Having a long contract "is an interesting but possibly meaningless distinction," said Walsh, because a contract may simply carry over a lot of provisions that are no longer relevant or may act like a personnel handbook. And a contract "that is longer and clearer may be easier to maintain than one that is short and pithy."

But Timothy Duffy, executive director of the Rhode Island Association of School Committees, had a different view.

"The bigger the contract, the bigger the opportunity for a grievance to be filed," Duffy said. As both sides keep adding to an agreement, "there are probably provisions that conflict with one another" and there are probably more cases in which the school committee has given up some of its management rights to the union.

In any event, it seems clear that Providence's teachers' contract is far from one of the longest in the nation, and Taveras' office was quick to say that the mayor misspoke.

If he had said it was one of the longest in Rhode Island, we would give him a True. But his statement was far more sweeping than that, so we rule his statement False.

(To comment or offer your ruling, visit us on Facebook.)

Featured Fact-check

Our Sources, "Newsmakers 5/13: Angel Taveras," accessed May 13, 2011

Email and interviews, David Ortiz, spokesman, Providence Mayor Angel Taveras, May 16 and 17, 2011, "Collective Bargaining Electronic Resource 2011, Rhode Island School Departments," accessed May 17, 2011, "2008-2011 Agreement, Los Angeles Unified School District and United Teachers Los Angeles," accessed May 19, 2011., "Contract 2006-2010: View and Download," Boston Teachers Union, accessed May 19, 2011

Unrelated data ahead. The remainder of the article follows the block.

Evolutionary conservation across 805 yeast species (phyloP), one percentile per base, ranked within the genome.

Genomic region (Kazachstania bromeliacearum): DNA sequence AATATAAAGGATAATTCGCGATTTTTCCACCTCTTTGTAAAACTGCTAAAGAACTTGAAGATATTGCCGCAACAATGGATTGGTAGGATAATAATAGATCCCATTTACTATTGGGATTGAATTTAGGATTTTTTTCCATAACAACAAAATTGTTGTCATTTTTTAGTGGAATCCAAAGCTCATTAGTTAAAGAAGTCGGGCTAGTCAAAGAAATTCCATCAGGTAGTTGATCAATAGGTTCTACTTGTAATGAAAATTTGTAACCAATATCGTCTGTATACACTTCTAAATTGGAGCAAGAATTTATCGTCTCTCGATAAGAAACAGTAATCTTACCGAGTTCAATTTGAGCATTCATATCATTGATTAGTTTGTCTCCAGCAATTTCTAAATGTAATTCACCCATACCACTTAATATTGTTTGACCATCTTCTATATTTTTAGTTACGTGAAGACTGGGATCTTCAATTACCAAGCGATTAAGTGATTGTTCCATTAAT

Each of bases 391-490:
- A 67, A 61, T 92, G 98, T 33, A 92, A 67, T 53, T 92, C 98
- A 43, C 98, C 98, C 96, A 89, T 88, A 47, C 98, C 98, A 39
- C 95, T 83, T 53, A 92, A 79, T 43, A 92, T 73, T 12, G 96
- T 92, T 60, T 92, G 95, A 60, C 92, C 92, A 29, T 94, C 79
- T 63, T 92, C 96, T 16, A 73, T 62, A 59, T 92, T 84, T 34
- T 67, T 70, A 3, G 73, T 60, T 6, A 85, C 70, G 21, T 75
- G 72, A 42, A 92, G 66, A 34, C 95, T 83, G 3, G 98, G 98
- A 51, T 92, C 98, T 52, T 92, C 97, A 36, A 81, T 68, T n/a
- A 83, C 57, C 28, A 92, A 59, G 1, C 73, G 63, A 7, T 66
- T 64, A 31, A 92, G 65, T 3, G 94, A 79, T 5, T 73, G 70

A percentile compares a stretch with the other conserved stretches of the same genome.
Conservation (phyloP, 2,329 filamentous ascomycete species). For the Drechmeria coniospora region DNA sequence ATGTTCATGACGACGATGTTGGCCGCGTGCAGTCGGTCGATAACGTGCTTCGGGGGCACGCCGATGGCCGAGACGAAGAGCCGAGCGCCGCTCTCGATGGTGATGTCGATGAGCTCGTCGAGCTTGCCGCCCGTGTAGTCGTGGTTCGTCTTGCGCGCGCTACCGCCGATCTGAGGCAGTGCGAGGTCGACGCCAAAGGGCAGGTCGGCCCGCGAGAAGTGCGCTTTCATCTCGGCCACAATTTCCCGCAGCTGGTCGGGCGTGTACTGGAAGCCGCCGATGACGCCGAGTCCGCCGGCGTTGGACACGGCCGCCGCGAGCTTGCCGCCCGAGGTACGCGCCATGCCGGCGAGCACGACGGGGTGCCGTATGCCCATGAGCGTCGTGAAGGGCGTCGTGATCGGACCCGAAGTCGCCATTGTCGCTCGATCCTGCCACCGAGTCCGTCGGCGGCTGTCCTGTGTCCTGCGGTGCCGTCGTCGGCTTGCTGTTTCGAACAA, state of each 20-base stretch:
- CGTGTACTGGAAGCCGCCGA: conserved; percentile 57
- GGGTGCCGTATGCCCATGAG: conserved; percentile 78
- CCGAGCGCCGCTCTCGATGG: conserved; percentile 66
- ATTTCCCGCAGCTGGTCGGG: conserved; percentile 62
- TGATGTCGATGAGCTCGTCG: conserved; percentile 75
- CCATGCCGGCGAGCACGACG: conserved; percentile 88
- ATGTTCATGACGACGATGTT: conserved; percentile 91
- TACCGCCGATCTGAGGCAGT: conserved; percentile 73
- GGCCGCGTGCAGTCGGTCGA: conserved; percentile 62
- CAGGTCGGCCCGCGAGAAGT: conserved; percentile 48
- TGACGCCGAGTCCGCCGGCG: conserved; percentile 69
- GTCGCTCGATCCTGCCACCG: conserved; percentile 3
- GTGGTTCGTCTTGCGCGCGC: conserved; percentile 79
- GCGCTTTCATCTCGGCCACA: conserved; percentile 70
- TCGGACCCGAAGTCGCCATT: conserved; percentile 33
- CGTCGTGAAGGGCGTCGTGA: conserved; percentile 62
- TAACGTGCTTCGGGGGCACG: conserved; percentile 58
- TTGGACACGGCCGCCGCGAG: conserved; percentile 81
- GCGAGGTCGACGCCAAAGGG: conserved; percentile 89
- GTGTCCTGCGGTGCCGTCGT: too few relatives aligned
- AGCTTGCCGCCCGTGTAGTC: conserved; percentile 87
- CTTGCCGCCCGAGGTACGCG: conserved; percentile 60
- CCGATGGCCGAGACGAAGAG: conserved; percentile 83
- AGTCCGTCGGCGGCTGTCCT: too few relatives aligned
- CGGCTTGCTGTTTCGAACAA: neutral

Interview, Robert Walsh, executive director, National Education Association Rhode Island, May 19, 2011

Interview, Timothy Duffy, executive director of the Rhode Island Association of School Committees, May 19, 2011

Browse the Truth-O-Meter

More by C. Eugene Emery Jr.

Providence Mayor Taveras says the city's teacher union contract is one of the longest in the U.S.

Support independent fact-checking.
Become a member!

In a world of wild talk and fake news, help us stand up for the facts.

Sign me up